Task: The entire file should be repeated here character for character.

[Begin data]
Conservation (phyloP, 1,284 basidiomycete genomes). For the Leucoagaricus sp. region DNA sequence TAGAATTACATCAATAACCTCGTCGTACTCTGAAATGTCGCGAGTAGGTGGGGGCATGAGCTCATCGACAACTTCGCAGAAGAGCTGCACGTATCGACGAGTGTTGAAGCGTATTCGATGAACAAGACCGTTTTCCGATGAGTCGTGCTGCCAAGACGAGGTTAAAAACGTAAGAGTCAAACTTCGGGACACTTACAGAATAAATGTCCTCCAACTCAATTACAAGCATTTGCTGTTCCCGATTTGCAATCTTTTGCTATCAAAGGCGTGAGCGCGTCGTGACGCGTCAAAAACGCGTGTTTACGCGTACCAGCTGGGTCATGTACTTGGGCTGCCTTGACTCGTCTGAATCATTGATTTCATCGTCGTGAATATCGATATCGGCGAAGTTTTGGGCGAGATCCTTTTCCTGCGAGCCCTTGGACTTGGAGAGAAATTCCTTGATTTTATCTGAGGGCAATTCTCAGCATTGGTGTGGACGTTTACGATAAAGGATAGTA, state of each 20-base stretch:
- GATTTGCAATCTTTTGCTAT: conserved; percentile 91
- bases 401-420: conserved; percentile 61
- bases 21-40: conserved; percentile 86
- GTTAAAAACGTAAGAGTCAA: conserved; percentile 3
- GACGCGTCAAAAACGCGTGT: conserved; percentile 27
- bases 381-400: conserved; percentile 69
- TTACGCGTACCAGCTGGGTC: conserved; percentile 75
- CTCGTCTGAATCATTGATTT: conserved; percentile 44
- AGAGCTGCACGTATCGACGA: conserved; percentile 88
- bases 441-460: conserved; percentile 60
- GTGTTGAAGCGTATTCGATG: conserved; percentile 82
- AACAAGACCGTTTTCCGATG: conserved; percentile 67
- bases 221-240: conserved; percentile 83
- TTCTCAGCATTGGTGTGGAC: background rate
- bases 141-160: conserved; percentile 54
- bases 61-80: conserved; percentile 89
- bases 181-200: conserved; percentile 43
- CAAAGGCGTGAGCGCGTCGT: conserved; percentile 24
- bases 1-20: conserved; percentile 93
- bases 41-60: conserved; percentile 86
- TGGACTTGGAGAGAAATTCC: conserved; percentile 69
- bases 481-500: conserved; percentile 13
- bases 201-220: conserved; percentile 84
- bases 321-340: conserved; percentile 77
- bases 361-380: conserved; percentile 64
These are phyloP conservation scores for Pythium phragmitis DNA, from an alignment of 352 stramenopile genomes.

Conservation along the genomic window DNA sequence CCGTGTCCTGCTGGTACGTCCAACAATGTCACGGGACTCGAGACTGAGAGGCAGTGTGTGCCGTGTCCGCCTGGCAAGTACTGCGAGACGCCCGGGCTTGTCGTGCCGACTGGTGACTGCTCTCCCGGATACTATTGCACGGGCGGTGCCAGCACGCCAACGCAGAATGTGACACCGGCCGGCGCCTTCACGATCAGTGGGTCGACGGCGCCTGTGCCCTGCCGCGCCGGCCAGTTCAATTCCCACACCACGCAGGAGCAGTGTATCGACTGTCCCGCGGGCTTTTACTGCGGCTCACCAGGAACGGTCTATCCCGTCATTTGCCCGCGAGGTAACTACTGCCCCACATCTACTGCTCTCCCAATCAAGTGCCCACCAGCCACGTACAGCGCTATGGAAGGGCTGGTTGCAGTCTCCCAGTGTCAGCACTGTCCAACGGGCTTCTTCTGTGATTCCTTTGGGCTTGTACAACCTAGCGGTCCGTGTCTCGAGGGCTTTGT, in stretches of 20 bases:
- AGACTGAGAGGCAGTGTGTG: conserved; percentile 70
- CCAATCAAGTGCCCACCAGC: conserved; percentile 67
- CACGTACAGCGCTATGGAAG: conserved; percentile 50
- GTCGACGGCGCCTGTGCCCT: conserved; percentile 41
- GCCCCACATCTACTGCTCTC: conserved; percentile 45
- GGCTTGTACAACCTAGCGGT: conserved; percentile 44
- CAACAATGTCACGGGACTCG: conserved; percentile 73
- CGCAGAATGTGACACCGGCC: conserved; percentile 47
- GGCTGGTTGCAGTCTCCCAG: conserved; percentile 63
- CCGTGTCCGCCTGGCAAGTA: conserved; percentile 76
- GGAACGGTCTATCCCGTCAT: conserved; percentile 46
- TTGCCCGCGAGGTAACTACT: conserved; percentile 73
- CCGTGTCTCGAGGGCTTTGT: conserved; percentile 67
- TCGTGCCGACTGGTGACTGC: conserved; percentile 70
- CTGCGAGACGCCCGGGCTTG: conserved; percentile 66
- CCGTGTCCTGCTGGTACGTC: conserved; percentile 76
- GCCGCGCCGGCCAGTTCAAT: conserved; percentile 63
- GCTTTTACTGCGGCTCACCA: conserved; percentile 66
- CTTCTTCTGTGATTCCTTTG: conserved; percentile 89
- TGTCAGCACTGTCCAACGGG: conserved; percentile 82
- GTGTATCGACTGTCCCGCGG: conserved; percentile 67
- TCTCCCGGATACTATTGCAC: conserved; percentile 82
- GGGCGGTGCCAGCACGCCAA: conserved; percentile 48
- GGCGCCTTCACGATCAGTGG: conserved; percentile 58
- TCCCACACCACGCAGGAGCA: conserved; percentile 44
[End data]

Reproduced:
Conservation (phyloP, 1,284 basidiomycete genomes). For the Leucoagaricus sp. region DNA sequence TAGAATTACATCAATAACCTCGTCGTACTCTGAAATGTCGCGAGTAGGTGGGGGCATGAGCTCATCGACAACTTCGCAGAAGAGCTGCACGTATCGACGAGTGTTGAAGCGTATTCGATGAACAAGACCGTTTTCCGATGAGTCGTGCTGCCAAGACGAGGTTAAAAACGTAAGAGTCAAACTTCGGGACACTTACAGAATAAATGTCCTCCAACTCAATTACAAGCATTTGCTGTTCCCGATTTGCAATCTTTTGCTATCAAAGGCGTGAGCGCGTCGTGACGCGTCAAAAACGCGTGTTTACGCGTACCAGCTGGGTCATGTACTTGGGCTGCCTTGACTCGTCTGAATCATTGATTTCATCGTCGTGAATATCGATATCGGCGAAGTTTTGGGCGAGATCCTTTTCCTGCGAGCCCTTGGACTTGGAGAGAAATTCCTTGATTTTATCTGAGGGCAATTCTCAGCATTGGTGTGGACGTTTACGATAAAGGATAGTA, state of each 20-base stretch:
- GATTTGCAATCTTTTGCTAT: conserved; percentile 91
- bases 401-420: conserved; percentile 61
- bases 21-40: conserved; percentile 86
- GTTAAAAACGTAAGAGTCAA: conserved; percentile 3
- GACGCGTCAAAAACGCGTGT: conserved; percentile 27
- bases 381-400: conserved; percentile 69
- TTACGCGTACCAGCTGGGTC: conserved; percentile 75
- CTCGTCTGAATCATTGATTT: conserved; percentile 44
- AGAGCTGCACGTATCGACGA: conserved; percentile 88
- bases 441-460: conserved; percentile 60
- GTGTTGAAGCGTATTCGATG: conserved; percentile 82
- AACAAGACCGTTTTCCGATG: conserved; percentile 67
- bases 221-240: conserved; percentile 83
- TTCTCAGCATTGGTGTGGAC: background rate
- bases 141-160: conserved; percentile 54
- bases 61-80: conserved; percentile 89
- bases 181-200: conserved; percentile 43
- CAAAGGCGTGAGCGCGTCGT: conserved; percentile 24
- bases 1-20: conserved; percentile 93
- bases 41-60: conserved; percentile 86
- TGGACTTGGAGAGAAATTCC: conserved; percentile 69
- bases 481-500: conserved; percentile 13
- bases 201-220: conserved; percentile 84
- bases 321-340: conserved; percentile 77
- bases 361-380: conserved; percentile 64
These are phyloP conservation scores for Pythium phragmitis DNA, from an alignment of 352 stramenopile genomes.

Conservation along the genomic window DNA sequence CCGTGTCCTGCTGGTACGTCCAACAATGTCACGGGACTCGAGACTGAGAGGCAGTGTGTGCCGTGTCCGCCTGGCAAGTACTGCGAGACGCCCGGGCTTGTCGTGCCGACTGGTGACTGCTCTCCCGGATACTATTGCACGGGCGGTGCCAGCACGCCAACGCAGAATGTGACACCGGCCGGCGCCTTCACGATCAGTGGGTCGACGGCGCCTGTGCCCTGCCGCGCCGGCCAGTTCAATTCCCACACCACGCAGGAGCAGTGTATCGACTGTCCCGCGGGCTTTTACTGCGGCTCACCAGGAACGGTCTATCCCGTCATTTGCCCGCGAGGTAACTACTGCCCCACATCTACTGCTCTCCCAATCAAGTGCCCACCAGCCACGTACAGCGCTATGGAAGGGCTGGTTGCAGTCTCCCAGTGTCAGCACTGTCCAACGGGCTTCTTCTGTGATTCCTTTGGGCTTGTACAACCTAGCGGTCCGTGTCTCGAGGGCTTTGT, in stretches of 20 bases:
- AGACTGAGAGGCAGTGTGTG: conserved; percentile 70
- CCAATCAAGTGCCCACCAGC: conserved; percentile 67
- CACGTACAGCGCTATGGAAG: conserved; percentile 50
- GTCGACGGCGCCTGTGCCCT: conserved; percentile 41
- GCCCCACATCTACTGCTCTC: conserved; percentile 45
- GGCTTGTACAACCTAGCGGT: conserved; percentile 44
- CAACAATGTCACGGGACTCG: conserved; percentile 73
- CGCAGAATGTGACACCGGCC: conserved; percentile 47
- GGCTGGTTGCAGTCTCCCAG: conserved; percentile 63
- CCGTGTCCGCCTGGCAAGTA: conserved; percentile 76
- GGAACGGTCTATCCCGTCAT: conserved; percentile 46
- TTGCCCGCGAGGTAACTACT: conserved; percentile 73
- CCGTGTCTCGAGGGCTTTGT: conserved; percentile 67
- TCGTGCCGACTGGTGACTGC: conserved; percentile 70
- CTGCGAGACGCCCGGGCTTG: conserved; percentile 66
- CCGTGTCCTGCTGGTACGTC: conserved; percentile 76
- GCCGCGCCGGCCAGTTCAAT: conserved; percentile 63
- GCTTTTACTGCGGCTCACCA: conserved; percentile 66
- CTTCTTCTGTGATTCCTTTG: conserved; percentile 89
- TGTCAGCACTGTCCAACGGG: conserved; percentile 82
- GTGTATCGACTGTCCCGCGG: conserved; percentile 67
- TCTCCCGGATACTATTGCAC: conserved; percentile 82
- GGGCGGTGCCAGCACGCCAA: conserved; percentile 48
- GGCGCCTTCACGATCAGTGG: conserved; percentile 58
- TCCCACACCACGCAGGAGCA: conserved; percentile 44